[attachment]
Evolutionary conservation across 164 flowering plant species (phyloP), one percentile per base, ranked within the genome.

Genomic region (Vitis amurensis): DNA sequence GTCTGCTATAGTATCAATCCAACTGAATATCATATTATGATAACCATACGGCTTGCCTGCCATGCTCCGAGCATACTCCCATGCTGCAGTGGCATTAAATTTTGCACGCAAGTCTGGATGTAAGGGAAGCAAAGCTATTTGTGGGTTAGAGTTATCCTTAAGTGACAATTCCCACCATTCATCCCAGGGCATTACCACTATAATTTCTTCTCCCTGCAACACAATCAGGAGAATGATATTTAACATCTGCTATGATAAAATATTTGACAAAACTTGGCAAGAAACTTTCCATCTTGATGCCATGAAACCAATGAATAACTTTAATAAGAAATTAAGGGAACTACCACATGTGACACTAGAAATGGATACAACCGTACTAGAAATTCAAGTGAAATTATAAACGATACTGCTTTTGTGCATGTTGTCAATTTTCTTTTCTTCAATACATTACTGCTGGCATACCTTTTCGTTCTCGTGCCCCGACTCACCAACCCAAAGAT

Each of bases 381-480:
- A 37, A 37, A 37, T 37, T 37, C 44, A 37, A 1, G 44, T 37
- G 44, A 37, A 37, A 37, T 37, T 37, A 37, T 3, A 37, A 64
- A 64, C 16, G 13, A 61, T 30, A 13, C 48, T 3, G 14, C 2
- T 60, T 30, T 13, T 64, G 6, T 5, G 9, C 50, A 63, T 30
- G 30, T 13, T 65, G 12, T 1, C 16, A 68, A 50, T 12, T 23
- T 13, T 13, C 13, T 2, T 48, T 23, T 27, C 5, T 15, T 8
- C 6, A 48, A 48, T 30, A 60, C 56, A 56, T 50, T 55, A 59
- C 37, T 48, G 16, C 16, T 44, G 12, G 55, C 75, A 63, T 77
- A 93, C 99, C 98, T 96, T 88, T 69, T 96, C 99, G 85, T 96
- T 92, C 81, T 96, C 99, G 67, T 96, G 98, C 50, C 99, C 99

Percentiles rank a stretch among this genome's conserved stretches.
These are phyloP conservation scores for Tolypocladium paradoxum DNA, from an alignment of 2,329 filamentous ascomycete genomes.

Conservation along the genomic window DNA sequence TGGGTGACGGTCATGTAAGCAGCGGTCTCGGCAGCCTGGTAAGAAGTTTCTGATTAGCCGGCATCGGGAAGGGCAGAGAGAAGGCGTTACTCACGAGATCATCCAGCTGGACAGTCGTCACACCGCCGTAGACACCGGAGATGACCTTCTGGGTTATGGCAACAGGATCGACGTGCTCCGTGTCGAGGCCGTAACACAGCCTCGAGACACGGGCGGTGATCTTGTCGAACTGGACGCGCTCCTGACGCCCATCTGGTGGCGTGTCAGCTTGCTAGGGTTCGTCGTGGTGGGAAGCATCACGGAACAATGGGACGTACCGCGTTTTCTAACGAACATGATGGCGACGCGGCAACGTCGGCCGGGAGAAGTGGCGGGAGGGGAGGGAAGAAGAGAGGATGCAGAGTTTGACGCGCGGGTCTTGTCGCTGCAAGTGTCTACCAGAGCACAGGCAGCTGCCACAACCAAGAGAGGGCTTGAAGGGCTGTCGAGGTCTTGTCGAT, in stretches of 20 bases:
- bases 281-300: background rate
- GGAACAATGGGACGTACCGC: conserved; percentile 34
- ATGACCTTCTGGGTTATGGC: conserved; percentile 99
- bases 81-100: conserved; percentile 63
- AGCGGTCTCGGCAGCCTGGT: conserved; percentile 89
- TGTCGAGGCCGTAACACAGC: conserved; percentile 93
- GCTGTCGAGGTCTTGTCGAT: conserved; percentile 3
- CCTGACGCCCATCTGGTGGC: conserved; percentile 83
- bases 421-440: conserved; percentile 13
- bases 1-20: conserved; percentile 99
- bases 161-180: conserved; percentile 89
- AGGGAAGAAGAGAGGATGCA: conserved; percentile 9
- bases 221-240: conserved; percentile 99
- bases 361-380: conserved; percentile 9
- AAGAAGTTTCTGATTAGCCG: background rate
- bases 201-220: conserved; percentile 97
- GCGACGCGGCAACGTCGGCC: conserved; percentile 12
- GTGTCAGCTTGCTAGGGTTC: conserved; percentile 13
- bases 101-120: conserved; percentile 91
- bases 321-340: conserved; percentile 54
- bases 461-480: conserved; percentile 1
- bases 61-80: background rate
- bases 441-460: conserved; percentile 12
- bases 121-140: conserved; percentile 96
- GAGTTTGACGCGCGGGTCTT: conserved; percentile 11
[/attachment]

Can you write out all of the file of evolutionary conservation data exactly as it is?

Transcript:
Evolutionary conservation across 164 flowering plant species (phyloP), one percentile per base, ranked within the genome.

Genomic region (Vitis amurensis): DNA sequence GTCTGCTATAGTATCAATCCAACTGAATATCATATTATGATAACCATACGGCTTGCCTGCCATGCTCCGAGCATACTCCCATGCTGCAGTGGCATTAAATTTTGCACGCAAGTCTGGATGTAAGGGAAGCAAAGCTATTTGTGGGTTAGAGTTATCCTTAAGTGACAATTCCCACCATTCATCCCAGGGCATTACCACTATAATTTCTTCTCCCTGCAACACAATCAGGAGAATGATATTTAACATCTGCTATGATAAAATATTTGACAAAACTTGGCAAGAAACTTTCCATCTTGATGCCATGAAACCAATGAATAACTTTAATAAGAAATTAAGGGAACTACCACATGTGACACTAGAAATGGATACAACCGTACTAGAAATTCAAGTGAAATTATAAACGATACTGCTTTTGTGCATGTTGTCAATTTTCTTTTCTTCAATACATTACTGCTGGCATACCTTTTCGTTCTCGTGCCCCGACTCACCAACCCAAAGAT

Each of bases 381-480:
- A 37, A 37, A 37, T 37, T 37, C 44, A 37, A 1, G 44, T 37
- G 44, A 37, A 37, A 37, T 37, T 37, A 37, T 3, A 37, A 64
- A 64, C 16, G 13, A 61, T 30, A 13, C 48, T 3, G 14, C 2
- T 60, T 30, T 13, T 64, G 6, T 5, G 9, C 50, A 63, T 30
- G 30, T 13, T 65, G 12, T 1, C 16, A 68, A 50, T 12, T 23
- T 13, T 13, C 13, T 2, T 48, T 23, T 27, C 5, T 15, T 8
- C 6, A 48, A 48, T 30, A 60, C 56, A 56, T 50, T 55, A 59
- C 37, T 48, G 16, C 16, T 44, G 12, G 55, C 75, A 63, T 77
- A 93, C 99, C 98, T 96, T 88, T 69, T 96, C 99, G 85, T 96
- T 92, C 81, T 96, C 99, G 67, T 96, G 98, C 50, C 99, C 99

Percentiles rank a stretch among this genome's conserved stretches.
These are phyloP conservation scores for Tolypocladium paradoxum DNA, from an alignment of 2,329 filamentous ascomycete genomes.

Conservation along the genomic window DNA sequence TGGGTGACGGTCATGTAAGCAGCGGTCTCGGCAGCCTGGTAAGAAGTTTCTGATTAGCCGGCATCGGGAAGGGCAGAGAGAAGGCGTTACTCACGAGATCATCCAGCTGGACAGTCGTCACACCGCCGTAGACACCGGAGATGACCTTCTGGGTTATGGCAACAGGATCGACGTGCTCCGTGTCGAGGCCGTAACACAGCCTCGAGACACGGGCGGTGATCTTGTCGAACTGGACGCGCTCCTGACGCCCATCTGGTGGCGTGTCAGCTTGCTAGGGTTCGTCGTGGTGGGAAGCATCACGGAACAATGGGACGTACCGCGTTTTCTAACGAACATGATGGCGACGCGGCAACGTCGGCCGGGAGAAGTGGCGGGAGGGGAGGGAAGAAGAGAGGATGCAGAGTTTGACGCGCGGGTCTTGTCGCTGCAAGTGTCTACCAGAGCACAGGCAGCTGCCACAACCAAGAGAGGGCTTGAAGGGCTGTCGAGGTCTTGTCGAT, in stretches of 20 bases:
- bases 281-300: background rate
- GGAACAATGGGACGTACCGC: conserved; percentile 34
- ATGACCTTCTGGGTTATGGC: conserved; percentile 99
- bases 81-100: conserved; percentile 63
- AGCGGTCTCGGCAGCCTGGT: conserved; percentile 89
- TGTCGAGGCCGTAACACAGC: conserved; percentile 93
- GCTGTCGAGGTCTTGTCGAT: conserved; percentile 3
- CCTGACGCCCATCTGGTGGC: conserved; percentile 83
- bases 421-440: conserved; percentile 13
- bases 1-20: conserved; percentile 99
- bases 161-180: conserved; percentile 89
- AGGGAAGAAGAGAGGATGCA: conserved; percentile 9
- bases 221-240: conserved; percentile 99
- bases 361-380: conserved; percentile 9
- AAGAAGTTTCTGATTAGCCG: background rate
- bases 201-220: conserved; percentile 97
- GCGACGCGGCAACGTCGGCC: conserved; percentile 12
- GTGTCAGCTTGCTAGGGTTC: conserved; percentile 13
- bases 101-120: conserved; percentile 91
- bases 321-340: conserved; percentile 54
- bases 461-480: conserved; percentile 1
- bases 61-80: background rate
- bases 441-460: conserved; percentile 12
- bases 121-140: conserved; percentile 96
- GAGTTTGACGCGCGGGTCTT: conserved; percentile 11